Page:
Many countries have taxation forms with names that have entered the general vocabulary, notably the abbreviations of documents that employers are obliged to provide to their staff to show how much money they were paid – and, most importantly, how much tax was already witheld and paid in on the employee’s behalf.
In the UK, for example, the form name P45 is often used as a synonym for getting fired, given that it’s a final tax summary that you get when you leave a job, willingly or otherwise.
In South Africa, you get an IRP5 at the end of the tax year – an archaic term that we are guessing is short for Inland Revenue/Personal, Form #5, even though the South African tax office hasn’t been called the Inland Revenue for nearly 25 years.
In the USA, the earnings form is a W-2, short for Wages and Tax Statement, Version 2. (It seems that there used to be a form W-1, but it was superseded back in the 1950s.)
Here at Naked Security, we know the names of these forms, amongst numerous others, because they often show up in tax scam emails, presumably to give those messages an air of realism.
Anyway, given that it’s the last week in January, and thus that US tax filing season is about to get underway, we weren’t surprised to receive a tax-related scam email today, and to see the W-2 form mentioned explicitly.
We were, however, intrigued by the “less is more” nature of today’s phishing message: there was no traditional call to action, just a simple request for further information.
Phishing without links
Usually, when we write about tax scams, we’re warning about traditional phishing campaigns where the idea is to trick you into “logging in” to a bogus site where your tax office account details and password get captured by cybercriminals.
Sometimes, the crooks use the high-pressure tactic of warning you that you could get into trouble if you don’t act right away (and who would willingly undertake a tax office audit?); often, however, the scam relies on the lure of a refund, like this one we received via text message a year ago:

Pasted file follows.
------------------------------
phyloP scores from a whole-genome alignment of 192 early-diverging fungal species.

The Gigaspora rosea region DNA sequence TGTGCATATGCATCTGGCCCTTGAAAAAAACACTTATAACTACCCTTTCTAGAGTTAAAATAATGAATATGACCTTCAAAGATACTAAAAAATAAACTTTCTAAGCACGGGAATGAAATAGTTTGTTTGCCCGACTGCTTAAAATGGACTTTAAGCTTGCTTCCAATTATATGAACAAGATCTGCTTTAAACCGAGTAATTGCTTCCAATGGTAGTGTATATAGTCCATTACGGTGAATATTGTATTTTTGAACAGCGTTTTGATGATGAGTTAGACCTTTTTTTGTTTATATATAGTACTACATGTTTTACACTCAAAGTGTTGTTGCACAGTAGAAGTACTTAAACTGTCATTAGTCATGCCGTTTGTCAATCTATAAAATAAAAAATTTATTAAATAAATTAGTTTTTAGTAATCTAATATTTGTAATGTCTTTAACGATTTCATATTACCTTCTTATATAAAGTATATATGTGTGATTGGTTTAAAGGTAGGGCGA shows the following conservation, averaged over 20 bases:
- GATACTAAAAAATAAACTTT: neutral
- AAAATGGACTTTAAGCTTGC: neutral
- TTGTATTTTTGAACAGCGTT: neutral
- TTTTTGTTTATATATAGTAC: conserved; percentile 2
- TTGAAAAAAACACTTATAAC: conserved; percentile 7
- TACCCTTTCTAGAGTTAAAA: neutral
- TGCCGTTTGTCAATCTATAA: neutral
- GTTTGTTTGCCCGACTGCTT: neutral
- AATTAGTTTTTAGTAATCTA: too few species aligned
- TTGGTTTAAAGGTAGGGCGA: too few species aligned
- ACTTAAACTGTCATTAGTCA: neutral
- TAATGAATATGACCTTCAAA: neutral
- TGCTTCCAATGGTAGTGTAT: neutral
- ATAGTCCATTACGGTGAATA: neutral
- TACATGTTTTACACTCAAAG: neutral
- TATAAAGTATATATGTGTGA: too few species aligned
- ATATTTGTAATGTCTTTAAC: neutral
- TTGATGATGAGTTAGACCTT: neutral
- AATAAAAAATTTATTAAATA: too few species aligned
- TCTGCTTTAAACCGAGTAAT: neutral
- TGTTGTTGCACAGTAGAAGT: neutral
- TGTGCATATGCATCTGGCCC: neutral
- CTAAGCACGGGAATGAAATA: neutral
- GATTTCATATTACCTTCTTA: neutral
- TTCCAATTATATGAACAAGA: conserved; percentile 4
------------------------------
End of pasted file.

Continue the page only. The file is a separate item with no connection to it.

But, as regular readers will know, quite a few cybercrime groups are moving away from pure-play “technohacks” these days, such as email scams that rely entirely on you clicking a fake link.
Instead, many cybercriminals are adopting the “human led” approach that has served criminals such as advance fee fraudsters and romance scammers so well over the years.
Ransomware scammers, for example, used to rely heavily on automatically catching out hundreds or thousands of independent victims at a time by spamming out links or attachments that directly unleashed the ransomware and then demanded somewhere from $300 to $1000 from anyone who got hit.
These days, the human-led approach means that although ransomware criminals still rely on scrambling hundreds or thousands of computers in a single attack, there’s rarely any obvious or widespread spam campaign that gives away the attack in advance.
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These days, ransomware criminals typically break into (or buy their way into) your network very quietly, and then carefully plan for an attack that’s co-ordinated and kicked off manually, at a time to suit the crooks and to disadvantage you.